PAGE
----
May has turned out to be a very beautiful time for shows. I guess I should say, with the exception of the Pavement show, which suffered from chilly pre-Derby rain.
The first of the shows this past month was a three-band show that included Sensefield, Falling Forward, and Guilt. The show was supposed to take place at the new Cherokee Blues Club, but the new owners could not get insurance. The show was then moved, an hour before the doors were supposed to open, to Cliffhangers. Despite the chaos involved in moving it, the show turned out very successfully.
The Pavement show, which also featured Evergreen and Chicago's Cocktails, turned out well despite the treacherous rain. I think the rain chased away many of the people who wanted to see the show, but that's the risk of Cliffhanger's, an outdoor club.
On Derby Day there was a concert at the Rocket House, whose address I am not at liberty to announce since it is a residence. At this Derby party The Cutters, New York's Ruby Falls, and Rodan played. The Cutters represented a post-punk sound that was not alternative. The members consist of Jon Cook from Crain, Erica Bricking of Drinking Woman, and Todd Cook. Ruby Falls played a 45-minute set that left the partygoers feeling at ease. I really enjoyed Ruby Falls. With their abrasive guitars and melodic vocals the women in the group really won me over. Rodan followed Ruby Falls with a one-hour-and-twenty-minute super set. This was my first opportunity to see Rodan after the release of their debut album, so naturally I was very excited to see them. Rodan basically rocked the house apart, playing non-stop for 90 minutes.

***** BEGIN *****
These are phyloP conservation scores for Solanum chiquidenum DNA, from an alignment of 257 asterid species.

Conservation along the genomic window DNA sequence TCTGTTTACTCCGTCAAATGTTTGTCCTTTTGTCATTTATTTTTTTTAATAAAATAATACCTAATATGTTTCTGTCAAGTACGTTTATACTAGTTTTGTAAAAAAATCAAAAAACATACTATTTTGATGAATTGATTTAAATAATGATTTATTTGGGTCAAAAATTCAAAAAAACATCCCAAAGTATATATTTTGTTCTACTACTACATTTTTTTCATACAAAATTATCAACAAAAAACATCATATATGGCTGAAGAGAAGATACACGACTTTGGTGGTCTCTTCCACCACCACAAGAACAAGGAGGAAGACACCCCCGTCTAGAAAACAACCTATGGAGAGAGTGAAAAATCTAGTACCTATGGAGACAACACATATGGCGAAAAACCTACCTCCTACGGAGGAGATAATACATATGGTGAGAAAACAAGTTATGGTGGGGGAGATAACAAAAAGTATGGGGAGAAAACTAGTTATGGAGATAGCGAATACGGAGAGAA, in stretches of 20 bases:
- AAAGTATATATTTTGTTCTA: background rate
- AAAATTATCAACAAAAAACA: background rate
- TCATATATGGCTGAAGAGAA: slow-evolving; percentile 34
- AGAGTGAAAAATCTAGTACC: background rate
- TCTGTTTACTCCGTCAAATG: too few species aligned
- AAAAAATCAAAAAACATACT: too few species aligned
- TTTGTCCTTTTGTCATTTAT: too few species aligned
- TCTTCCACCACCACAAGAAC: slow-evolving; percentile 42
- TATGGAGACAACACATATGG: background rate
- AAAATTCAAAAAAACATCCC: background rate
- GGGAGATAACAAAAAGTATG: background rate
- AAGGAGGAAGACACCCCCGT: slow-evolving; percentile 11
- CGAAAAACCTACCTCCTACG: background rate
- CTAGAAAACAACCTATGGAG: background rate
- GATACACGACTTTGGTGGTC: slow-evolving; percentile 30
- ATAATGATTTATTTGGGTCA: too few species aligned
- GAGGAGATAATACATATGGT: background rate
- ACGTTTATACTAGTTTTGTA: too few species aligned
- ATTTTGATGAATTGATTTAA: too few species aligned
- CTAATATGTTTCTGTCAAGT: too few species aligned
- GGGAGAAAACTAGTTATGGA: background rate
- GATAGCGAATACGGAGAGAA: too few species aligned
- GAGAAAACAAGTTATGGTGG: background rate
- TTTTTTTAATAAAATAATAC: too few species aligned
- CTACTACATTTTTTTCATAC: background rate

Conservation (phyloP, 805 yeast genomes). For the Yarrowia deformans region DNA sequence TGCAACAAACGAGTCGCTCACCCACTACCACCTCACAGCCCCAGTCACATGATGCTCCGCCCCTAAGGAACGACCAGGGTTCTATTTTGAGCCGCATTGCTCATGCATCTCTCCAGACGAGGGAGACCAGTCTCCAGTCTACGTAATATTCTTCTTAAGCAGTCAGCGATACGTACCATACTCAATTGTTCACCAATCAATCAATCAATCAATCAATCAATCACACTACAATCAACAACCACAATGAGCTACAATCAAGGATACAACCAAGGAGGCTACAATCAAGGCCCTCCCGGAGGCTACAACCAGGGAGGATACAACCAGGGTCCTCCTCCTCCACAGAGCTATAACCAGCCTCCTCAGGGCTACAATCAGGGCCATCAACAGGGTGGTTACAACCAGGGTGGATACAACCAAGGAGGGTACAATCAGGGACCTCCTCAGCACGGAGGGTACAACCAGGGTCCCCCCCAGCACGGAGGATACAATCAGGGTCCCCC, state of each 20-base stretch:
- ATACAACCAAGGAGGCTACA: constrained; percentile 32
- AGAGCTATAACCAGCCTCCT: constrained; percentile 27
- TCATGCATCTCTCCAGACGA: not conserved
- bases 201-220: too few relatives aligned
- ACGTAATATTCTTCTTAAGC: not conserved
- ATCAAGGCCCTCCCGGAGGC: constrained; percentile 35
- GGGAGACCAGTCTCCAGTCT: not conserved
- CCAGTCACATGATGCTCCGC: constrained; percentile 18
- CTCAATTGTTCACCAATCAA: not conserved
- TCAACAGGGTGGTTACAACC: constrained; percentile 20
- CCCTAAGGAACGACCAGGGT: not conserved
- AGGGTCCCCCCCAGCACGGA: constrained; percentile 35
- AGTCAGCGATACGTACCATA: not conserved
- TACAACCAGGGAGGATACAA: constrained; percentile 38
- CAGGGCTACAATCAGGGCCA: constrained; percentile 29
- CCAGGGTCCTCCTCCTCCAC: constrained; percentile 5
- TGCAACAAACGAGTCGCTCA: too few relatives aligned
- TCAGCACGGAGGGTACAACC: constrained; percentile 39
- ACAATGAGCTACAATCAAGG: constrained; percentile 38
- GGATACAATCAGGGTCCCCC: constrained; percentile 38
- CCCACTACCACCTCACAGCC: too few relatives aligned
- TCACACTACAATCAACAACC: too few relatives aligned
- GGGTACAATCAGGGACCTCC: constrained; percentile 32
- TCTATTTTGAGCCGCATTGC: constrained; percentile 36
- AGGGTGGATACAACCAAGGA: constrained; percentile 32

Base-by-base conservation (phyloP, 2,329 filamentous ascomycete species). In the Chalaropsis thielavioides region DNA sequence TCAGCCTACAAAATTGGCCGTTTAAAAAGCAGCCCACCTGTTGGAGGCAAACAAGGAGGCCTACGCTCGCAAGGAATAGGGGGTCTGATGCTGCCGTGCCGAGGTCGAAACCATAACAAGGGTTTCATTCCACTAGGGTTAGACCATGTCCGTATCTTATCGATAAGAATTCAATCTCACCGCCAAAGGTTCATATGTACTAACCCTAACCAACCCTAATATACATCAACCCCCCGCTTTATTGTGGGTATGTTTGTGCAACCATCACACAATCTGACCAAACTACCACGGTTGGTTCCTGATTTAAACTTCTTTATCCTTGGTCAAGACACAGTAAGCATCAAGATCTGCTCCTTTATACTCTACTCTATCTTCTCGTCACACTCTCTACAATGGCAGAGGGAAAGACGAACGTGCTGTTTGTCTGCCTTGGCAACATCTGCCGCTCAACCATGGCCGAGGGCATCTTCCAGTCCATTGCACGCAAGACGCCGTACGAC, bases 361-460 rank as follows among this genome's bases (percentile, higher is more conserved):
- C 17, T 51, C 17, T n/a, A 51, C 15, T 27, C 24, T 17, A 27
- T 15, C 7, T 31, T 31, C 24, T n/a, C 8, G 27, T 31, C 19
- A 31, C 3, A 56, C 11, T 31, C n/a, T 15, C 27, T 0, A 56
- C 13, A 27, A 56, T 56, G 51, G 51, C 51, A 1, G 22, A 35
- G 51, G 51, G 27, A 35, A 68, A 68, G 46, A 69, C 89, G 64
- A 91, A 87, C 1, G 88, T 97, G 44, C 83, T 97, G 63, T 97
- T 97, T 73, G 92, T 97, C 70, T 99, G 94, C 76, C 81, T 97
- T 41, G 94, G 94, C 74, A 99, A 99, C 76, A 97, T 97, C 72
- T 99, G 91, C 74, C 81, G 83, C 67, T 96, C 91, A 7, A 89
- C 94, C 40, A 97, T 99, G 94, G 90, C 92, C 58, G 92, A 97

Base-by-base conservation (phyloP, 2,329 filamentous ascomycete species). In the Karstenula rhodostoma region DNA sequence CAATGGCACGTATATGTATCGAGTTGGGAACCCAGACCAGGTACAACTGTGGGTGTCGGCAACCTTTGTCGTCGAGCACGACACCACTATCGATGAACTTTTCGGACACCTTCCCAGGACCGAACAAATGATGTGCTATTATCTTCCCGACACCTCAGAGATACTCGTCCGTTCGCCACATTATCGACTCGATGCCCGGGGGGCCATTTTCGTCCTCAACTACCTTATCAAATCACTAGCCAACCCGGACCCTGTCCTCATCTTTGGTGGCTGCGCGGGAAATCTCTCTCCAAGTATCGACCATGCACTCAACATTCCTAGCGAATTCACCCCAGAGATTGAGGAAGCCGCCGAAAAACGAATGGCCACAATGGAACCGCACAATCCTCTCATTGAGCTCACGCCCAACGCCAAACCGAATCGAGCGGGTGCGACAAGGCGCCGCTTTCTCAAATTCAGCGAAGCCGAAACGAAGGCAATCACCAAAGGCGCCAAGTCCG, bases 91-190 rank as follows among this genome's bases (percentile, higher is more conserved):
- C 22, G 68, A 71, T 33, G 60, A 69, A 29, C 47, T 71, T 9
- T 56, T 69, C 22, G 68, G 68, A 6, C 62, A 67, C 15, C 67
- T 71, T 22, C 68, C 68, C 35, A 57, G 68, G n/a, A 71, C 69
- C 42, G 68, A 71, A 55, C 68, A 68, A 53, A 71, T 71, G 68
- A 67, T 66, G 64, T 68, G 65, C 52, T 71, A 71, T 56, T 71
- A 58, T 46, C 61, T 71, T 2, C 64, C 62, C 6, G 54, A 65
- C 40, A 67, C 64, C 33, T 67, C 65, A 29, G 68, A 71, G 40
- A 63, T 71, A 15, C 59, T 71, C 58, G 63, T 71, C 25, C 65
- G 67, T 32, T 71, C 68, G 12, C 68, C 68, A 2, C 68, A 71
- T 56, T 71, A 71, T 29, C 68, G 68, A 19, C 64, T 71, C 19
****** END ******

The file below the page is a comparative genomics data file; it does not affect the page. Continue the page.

On May 15 the management at the Cherokee Blues Club managed to fumble another all-ages show planned at their establishment. And once again Cliffhangers came to the rescue. The show featured a Lather reunion, a Metroschifter debut, a Pale Blue Star debut, and Telephone Man. Metroschifter opened with a nine-song set. Most of the songs were featured on the Metroschifter demo which was released two months previously on American Commercial, which is a division of Slamdek. Pale Blue Star followed, playing a tight set, but I think the band was having a difficult time hearing themselves onstage. Telephone Man played in the third spot, and played perhaps the tightest, loudest set they have ever played. Lather closed the night, playing mostly songs off their CD, which was released by Self Destruct.
In other news about the all-ages music scene, Guilt released a ten-inch record on Initial Records, which is available at ear X-tacy for the low, low price of $4.99. Falling Forward also released a record on Initial Records, which should be in stores soon.
Starbilly just recorded a new demo at D.S.L. studios, which was played on 105.9 WQMF on May 16. I do see WQMF getting more involved in the local music scene, which really makes me happy. Hopefully we will see them get even further involved as the year continues.
I guess my final note is about the article printed in The Courier-Journal on Saturday, May 14. I support [pop music critic] Jeff Puckett, as I always have, for his undying support of the local music scene. But Louisville's got more shining stars than Slint. I think a lot of successful local bands with unique sounds were left out of the article.
Thank you for your time.